Clio Logo
Buffalo Niagara Heritage Village
Entry 4 of 11
This is a contributing entry for Buffalo Niagara Heritage Village and only appears as part of that tour.Learn More.

Rural 19th Century doctors often shared office space with pharmacies, as they could offer benefits to each other in this arrangement. Doctors could receive office space in the back room free of charge from the pharmacy owner. in return for referring their patients to fulfil their prescriptions at the pharmacy. This is the sort of reciprocal arrangement we exhibit in our Pharmacy & Doctor’s Office. Specifically we focus on sharing the stories of Swormville doctor Andrew Helwig, Buffalo pharmacist Robert Knight Smither, and through them stories of 19th century medical and pharmaceutical practice.


  • Doctor's Office & Pharmacy
  • Pharmacy
  • Pharmacy
  • Doctor's Office

Buffalo Niagara Heritage Village's doctor's office and pharmacy was originally constructed and owned by S.E. Lapp. He rented the office to local doctors. From 1883 to 1891 Swormville doctor Andrew Frank Helwig rented the office in the back. Andrew Frank Helwig was born to German immigrants Christian and Barbara Helwig in 1855 in Clarence, New York. Helwig attended medical school in Detroit, Michigan and graduated in 1883, before returning to Western New York. Settling in Swormville, Helwig served as the area's doctor from 1883 until his untimely death in May of 1891. Dr. Helwig is noted in the Amherst Bee as attending accidents (such as falls, drownings, machinery related injuries, etc.) and illnesses (such as scarlet fever, etc.) throughout the area. He also conducted local autopsies and suspicious death investigations in the area (such as that of Georg Sorg in 1886). As all rural doctors did, Dr. Helwig served the community as a medically experienced "jack of all trades."

In the 19th century, physicians treated whole households and carried out most of their business in the homes of the ailing patients or at the scene of accidents they were called to attend. Oftentimes these households could not pay for their treatment with cash so they offered goods and/or services instead. Rural physicians, like Dr. Helwig, would complete minor surgeries, assist in complicated childbirths, and treat injuries and illnesses. Many physicians relied on sight, touch, and the careful study of symptoms experienced by their patients. Diagnostic and prognostic skills were paramount. Both the stethoscope and thermometer were available for physician's use during the 19th century. However, many doctors forgoed these tools, insisting that the process of ascertaining fever or heartbeat in patients could more easily be completed using their senses of touch and hearing. 

The front of our Doctor's Office and Pharmacy interprets Robert Knight Smither's pharmacy. Robert Knight Smither was born to Robert and Sarah Smither in 1850 in Winchester, England. In 1858 the Smither family came to America. In his youth, Robert studied as a pharmacy clerk in Brampton, Ontario before settling in Buffalo in 1868 to continue his pharmaceutical education. In 1875, Robert opened his own pharmacy in Buffalo. Throughout his career, Robert owned multiple Buffalo pharmacies – one on Niagara Street and one on Main at LeRoy. In 1887, Smither also formed a partnership with George I. Thurstone to open a third pharmacy location at Bryant and Elmwood. Robert Knight Smither was very influential in the Buffalo pharmaceutical scene and led the fight to standardize the profession by championing the bill that required pharmacists in New York State to be licensed. He held positions as a member of the Erie County Pharmaceutical Association, President of the Erie County Board of Pharmacy, Chairman of the Erie County Board of Supervisors, member of the Board of Curators of the University at Buffalo School of Pharmacy, and President of the New York State Pharmaceutical Association.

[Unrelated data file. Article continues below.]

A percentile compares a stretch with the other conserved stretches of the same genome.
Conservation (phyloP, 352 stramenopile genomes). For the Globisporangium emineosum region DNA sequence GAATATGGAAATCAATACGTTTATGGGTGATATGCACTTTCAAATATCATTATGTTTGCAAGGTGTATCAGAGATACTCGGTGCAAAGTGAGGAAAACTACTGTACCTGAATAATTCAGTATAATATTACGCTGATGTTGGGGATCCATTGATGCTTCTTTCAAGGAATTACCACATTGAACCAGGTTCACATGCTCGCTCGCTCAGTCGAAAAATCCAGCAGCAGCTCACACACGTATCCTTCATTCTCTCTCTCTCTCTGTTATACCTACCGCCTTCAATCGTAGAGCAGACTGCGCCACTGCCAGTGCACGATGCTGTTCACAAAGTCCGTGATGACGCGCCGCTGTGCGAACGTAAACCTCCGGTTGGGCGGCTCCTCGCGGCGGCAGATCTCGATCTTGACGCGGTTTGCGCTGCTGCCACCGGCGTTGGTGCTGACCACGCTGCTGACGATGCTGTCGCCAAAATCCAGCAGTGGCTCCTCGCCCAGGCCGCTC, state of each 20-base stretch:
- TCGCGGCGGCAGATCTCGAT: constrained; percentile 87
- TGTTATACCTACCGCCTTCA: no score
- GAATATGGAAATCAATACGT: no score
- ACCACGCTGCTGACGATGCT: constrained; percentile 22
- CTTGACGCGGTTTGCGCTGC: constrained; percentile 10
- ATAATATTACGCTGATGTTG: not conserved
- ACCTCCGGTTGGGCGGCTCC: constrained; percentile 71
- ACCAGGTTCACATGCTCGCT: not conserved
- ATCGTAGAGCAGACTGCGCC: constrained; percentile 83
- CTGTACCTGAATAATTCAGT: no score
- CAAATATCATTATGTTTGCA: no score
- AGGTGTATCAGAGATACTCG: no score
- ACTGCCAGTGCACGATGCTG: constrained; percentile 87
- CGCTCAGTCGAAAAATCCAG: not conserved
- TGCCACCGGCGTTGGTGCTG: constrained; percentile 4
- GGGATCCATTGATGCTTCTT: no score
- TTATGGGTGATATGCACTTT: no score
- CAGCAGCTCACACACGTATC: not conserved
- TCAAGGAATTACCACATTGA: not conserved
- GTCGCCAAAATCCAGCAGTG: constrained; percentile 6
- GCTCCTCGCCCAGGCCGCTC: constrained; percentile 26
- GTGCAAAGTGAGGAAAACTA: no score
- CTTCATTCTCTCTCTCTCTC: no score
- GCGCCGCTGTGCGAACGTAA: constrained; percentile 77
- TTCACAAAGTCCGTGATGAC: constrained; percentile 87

Pharmacy has roots going back to Medieval Europe. However, the American drugstore of the 19th century sprung from a combination of: the apothecary shop, the doctor's shop, the general store, and the wholesale druggist. In early America, distinction between different sorts of medical practioners was looser when compared to those in Europe, which had been much longer established. Often the lines blurred, due to the overall lack of regulations. An apothecary needed to have an understanding of chemistry in order to successfully prepare and manufacture the medicinal compounds. The pharmacist, on the other hand, was often not medically trained or educated and engaged in the sale of drugs as a purely pharmaceutical practice. In the 1850s, the retail pharmacy sector exploded. The number of drug stores in America increased by around 25%.

Buffalo Niagara Heritage Village Docent Manuel

Image Sources(Click to expand)

Buffalo Niagara Heritage Village

Buffalo Niagara Heritage Village

Buffalo Niagara Heritage Village

Buffalo Niagara Heritage Village